|Publication number||US3979774 A|
|Application number||US 05/450,897|
|Publication date||7 Sep 1976|
|Filing date||13 Mar 1974|
|Priority date||13 Mar 1974|
|Publication number||05450897, 450897, US 3979774 A, US 3979774A, US-A-3979774, US3979774 A, US3979774A|
|Inventors||Chun-Fu Chen, Duane O. Hague, Jr.|
|Original Assignee||The University Of Akron|
|Export Citation||BiBTeX, EndNote, RefMan|
|Patent Citations (3), Referenced by (10), Classifications (6)|
|External Links: USPTO, USPTO Assignment, Espacenet|
The present invention relates to a control unit for the synchronization of a film projector with a tape recorder which enables the user to readily and automatically skip forward or skip backward one or more frames at will. Projector and recorder units are well known in audio visual education, generally utilizing 35mm slides or film strips and phonograph records or magnetic tape units including the reel-to-reel, cassette and magazine recorders. Projector-recorder units are quite versatile and have been used in all levels of educational institutions, for a variety of commercial, industrial and community purposes as well as for entertainment.
Notwithstanding the universal employment of projector-recorder units and the ready availability of equipment, most existing systems are designed to function only in a forward direction and one frame at a time. The user cannot readily replay or skip ahead several frames, nor can he stop and hold at a desired frame without having to re-synchronize the audio portion of the program, which is not only time consuming, but also tedious.
In general, there are two categories of projector-recorder systems currently available. The first and most rudimentary of the two is the slave system. Characteristically nonreversible, the projector or the operator advances slides or frames in response to a command signal from the audio equipment. The inconvenience arises when it becomes necessary or at least desirable to replay previously viewed frames. The second system, a sound-on-slide projector-recorder, eliminates the deficiency of the first system by placing the pre-recorded narration directly on the corresponding slide. However, narration time is necessarily restricted to approximately 30 seconds due to the limited amount of space on each slide.
It is therefore a primary object of the present invention to provide a digital control system for the synchronization of a film projector with a tape recorder.
It is another object of the present invention to provide a digital control system which automatically synchronizes the sound narration of an audio visual program with the corresponding film slide in response to a skip backward command of X frames where X is a number equal to or less than the number of frames already viewed.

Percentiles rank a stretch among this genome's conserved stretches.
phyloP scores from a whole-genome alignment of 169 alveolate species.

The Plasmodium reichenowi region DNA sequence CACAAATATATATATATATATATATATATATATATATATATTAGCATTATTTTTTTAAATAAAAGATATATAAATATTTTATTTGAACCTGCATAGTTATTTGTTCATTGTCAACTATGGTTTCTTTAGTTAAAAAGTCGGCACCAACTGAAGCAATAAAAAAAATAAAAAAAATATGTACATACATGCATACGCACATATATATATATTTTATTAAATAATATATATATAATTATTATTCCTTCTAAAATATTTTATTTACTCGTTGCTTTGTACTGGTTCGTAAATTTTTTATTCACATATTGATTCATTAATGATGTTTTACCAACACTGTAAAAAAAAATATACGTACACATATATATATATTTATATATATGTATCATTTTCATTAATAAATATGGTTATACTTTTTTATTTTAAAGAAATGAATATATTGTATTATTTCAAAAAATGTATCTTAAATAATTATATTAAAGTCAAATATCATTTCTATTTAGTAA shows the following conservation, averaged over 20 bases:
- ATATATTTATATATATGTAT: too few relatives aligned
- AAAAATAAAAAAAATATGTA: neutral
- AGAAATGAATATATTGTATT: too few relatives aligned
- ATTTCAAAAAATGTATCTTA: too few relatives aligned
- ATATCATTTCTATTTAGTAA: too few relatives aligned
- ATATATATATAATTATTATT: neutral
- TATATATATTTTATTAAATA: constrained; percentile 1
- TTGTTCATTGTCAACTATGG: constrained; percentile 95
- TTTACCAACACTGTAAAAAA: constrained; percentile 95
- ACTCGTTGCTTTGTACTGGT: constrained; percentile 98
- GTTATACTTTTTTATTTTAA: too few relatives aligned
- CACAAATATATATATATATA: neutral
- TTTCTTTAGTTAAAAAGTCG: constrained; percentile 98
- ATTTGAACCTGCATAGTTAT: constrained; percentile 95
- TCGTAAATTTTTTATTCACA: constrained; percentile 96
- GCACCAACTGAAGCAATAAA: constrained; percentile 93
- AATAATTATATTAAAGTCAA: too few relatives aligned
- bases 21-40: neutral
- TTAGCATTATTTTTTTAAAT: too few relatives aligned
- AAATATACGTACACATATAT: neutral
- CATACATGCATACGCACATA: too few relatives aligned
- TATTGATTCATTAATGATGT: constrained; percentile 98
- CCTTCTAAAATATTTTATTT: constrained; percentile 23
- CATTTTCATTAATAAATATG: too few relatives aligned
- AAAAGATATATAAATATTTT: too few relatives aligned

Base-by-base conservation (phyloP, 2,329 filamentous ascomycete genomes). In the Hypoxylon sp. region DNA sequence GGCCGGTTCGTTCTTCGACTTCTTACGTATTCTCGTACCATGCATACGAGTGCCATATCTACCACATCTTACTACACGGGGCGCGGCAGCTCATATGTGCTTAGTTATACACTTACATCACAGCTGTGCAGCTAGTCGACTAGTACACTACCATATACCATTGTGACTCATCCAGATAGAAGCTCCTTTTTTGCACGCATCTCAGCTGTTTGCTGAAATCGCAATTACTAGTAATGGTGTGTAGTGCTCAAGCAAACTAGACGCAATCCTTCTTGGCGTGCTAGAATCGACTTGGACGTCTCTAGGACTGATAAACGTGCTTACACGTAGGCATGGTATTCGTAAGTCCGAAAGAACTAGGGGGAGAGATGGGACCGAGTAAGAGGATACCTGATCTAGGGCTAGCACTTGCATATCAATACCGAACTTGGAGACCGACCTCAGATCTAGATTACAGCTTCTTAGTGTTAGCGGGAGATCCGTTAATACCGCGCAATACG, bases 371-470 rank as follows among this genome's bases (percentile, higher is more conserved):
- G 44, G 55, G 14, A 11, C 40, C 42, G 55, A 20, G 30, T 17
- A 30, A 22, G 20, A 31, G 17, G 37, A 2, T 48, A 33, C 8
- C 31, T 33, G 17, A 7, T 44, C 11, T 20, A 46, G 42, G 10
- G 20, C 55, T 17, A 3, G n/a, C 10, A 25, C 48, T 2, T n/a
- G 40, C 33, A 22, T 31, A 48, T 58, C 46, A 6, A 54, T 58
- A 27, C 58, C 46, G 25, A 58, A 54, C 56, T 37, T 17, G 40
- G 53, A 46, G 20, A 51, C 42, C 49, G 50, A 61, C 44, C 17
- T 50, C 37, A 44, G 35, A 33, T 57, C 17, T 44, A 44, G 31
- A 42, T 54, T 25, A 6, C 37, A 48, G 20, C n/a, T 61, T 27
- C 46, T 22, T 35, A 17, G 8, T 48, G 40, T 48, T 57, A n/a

It is yet another object of the present invention to provide a digital control system which automatically synchronizes the sound narration of an audio visual program with the corresponding film slide in response to a skip forward command of Y frames where Y is a number equal to or less than the number of frames remaining in the program, provided that information regarding those frames has been stored in the system.
It is a further object of the present invention to provide a digital control system for the synchronization of a film projector with a tape recorder which is relatively inexpensive and simple to operate.
It is another object of the present invention to provide a digital control system which is readily adaptable for use by an individual in a semi-enclosed module provided with audio visual equipment.
These and other objects of the present invention, together with the advantages thereof over existing and prior art forms which will become apparent from the following specification, are accomplished by the means hereinafter described.
In general, a digital control system for synchronizing audio visual equipment for presenting a plurality of film slides or frames with a related plurality of sound narrations thereof carried by a continuous media includes a pulse generating means operable as the continuous media passes through the audio visual equipment. Also included is a means providing a sequential address for each consecutive film slide as it passes through the audio visual equipment, means providing a pulse identification indicative of the outset of each consecutive sound narration and means to store a pulse identification and to correlate it with a sequential address. Means are further provided to enable the operator to selectively present a given film slide and corresponding sound narration on the audio visual equipment at will.
FIG. 1 is a block schematic diagram of a system embodying the principles of the present invention.